(Reuters) – Some church leaders in Iraq have told Christians not to celebrate Christmas except with prayer after lethal attacks and continuing threats by militants against the Iraqi Christian community.
“No Santa Claus, no celebrations, no gifts this year,” Archbishop Louis Sako, chairman of the Chaldean archbishops in Kirkuk and Sulaimaniya, said on Wednesday. “We don’t have the right to jeopardize others’ lives.”
In a new threat published on an Islamist website, the local affiliate of al Qaeda threatened more attacks against Iraqi Christians.
Insurgent attacks have panicked Iraq’s minority Christian community. Thousands have fled to the semi-autonomous northern Kurdish region or overseas.
In the worst attack, 52 people were killed when security forces stormed Our Lady of Salvation Catholic church in Baghdad after militants took hostages during Sunday mass on October 31. Iraqi authorities said they had arrested 12 suspected al Qaeda members in connection with the assault.
“We are still deeply wounded from what happened in Our Lady of Salvation church,” Sako said. “We saw innocent people brutally killed while praying to God, so how can we celebrate?”
“We will not celebrate this year. We will only pray to God asking for peace to prevail in our country.”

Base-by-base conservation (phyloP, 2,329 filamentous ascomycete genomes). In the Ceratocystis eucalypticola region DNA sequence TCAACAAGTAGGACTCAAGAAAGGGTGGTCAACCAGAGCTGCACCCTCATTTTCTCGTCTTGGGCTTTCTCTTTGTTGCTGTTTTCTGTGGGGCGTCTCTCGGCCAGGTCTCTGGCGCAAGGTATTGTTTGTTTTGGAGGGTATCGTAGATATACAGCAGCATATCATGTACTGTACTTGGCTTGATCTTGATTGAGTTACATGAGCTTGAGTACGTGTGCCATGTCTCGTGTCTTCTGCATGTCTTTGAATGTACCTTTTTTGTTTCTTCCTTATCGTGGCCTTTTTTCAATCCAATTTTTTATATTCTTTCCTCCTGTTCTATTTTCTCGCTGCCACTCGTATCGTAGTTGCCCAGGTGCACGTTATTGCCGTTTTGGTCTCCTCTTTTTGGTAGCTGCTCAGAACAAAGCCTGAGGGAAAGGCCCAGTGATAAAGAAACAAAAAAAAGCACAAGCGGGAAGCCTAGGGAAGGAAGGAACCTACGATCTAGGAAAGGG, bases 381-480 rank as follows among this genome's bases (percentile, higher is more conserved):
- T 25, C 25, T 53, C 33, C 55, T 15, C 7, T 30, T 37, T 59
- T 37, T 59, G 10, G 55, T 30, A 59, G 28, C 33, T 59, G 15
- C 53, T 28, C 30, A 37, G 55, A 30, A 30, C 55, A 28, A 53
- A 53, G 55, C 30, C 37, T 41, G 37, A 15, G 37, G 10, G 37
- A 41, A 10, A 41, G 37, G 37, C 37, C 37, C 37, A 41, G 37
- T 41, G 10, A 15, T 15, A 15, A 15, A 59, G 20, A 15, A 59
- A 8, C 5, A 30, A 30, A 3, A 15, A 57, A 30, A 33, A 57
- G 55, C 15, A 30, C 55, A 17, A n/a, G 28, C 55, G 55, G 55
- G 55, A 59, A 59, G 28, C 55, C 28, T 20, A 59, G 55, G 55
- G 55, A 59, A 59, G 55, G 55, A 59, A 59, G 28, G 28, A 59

The church attack renewed fears that Sunni Islamist militants were trying to drive Christians out of their homeland.
The U.N. refugee agency said last week that some 1,000 Christian families, roughly 6,000 people, had fled to Iraqi Kurdistan from Baghdad, Mosul and other areas.
A U.N. official said Christians in the Iraqi capital and in Mosul, which is considered al Qaeda’s last urban stronghold, have started a slow but steady exodus.
In its latest threat, the Islamic State of Iraq, the local affiliate of al Qaeda, said Iraqi Christians risked further attacks unless they pressured the Christian church in Egypt to release a group of people it said the church was holding after they had converted to Islam.
The al Qaeda wing also warned Iraqi Christians against proselytizing and fraternizing with occupation forces.
Mukhlis Kyriakos, a priest at Our Lady of Salvation, said the decision to limit festivities was made in part because of ongoing threats from militants, who had warned parishioners not to use traditional methods to honor those killed.
“The Archbishop Council of Iraq decided that celebrations are to be limited to prayers at churches only. No celebrations, no parties,” he said.
“We are still receiving threats from terrorists. Even families of those killed inside the church were threatened that if they hang a banner marking their lost relatives, their houses will be blown up.”
Iraq’s Christians once numbered about 1.5 million. There are now believed to be about 850,000 out of a population estimated at 30 million.
“What is happening to us these days is similar to what happened to Jews in Iraq before,” Kyriakos said. “Christians are being displaced from their country.”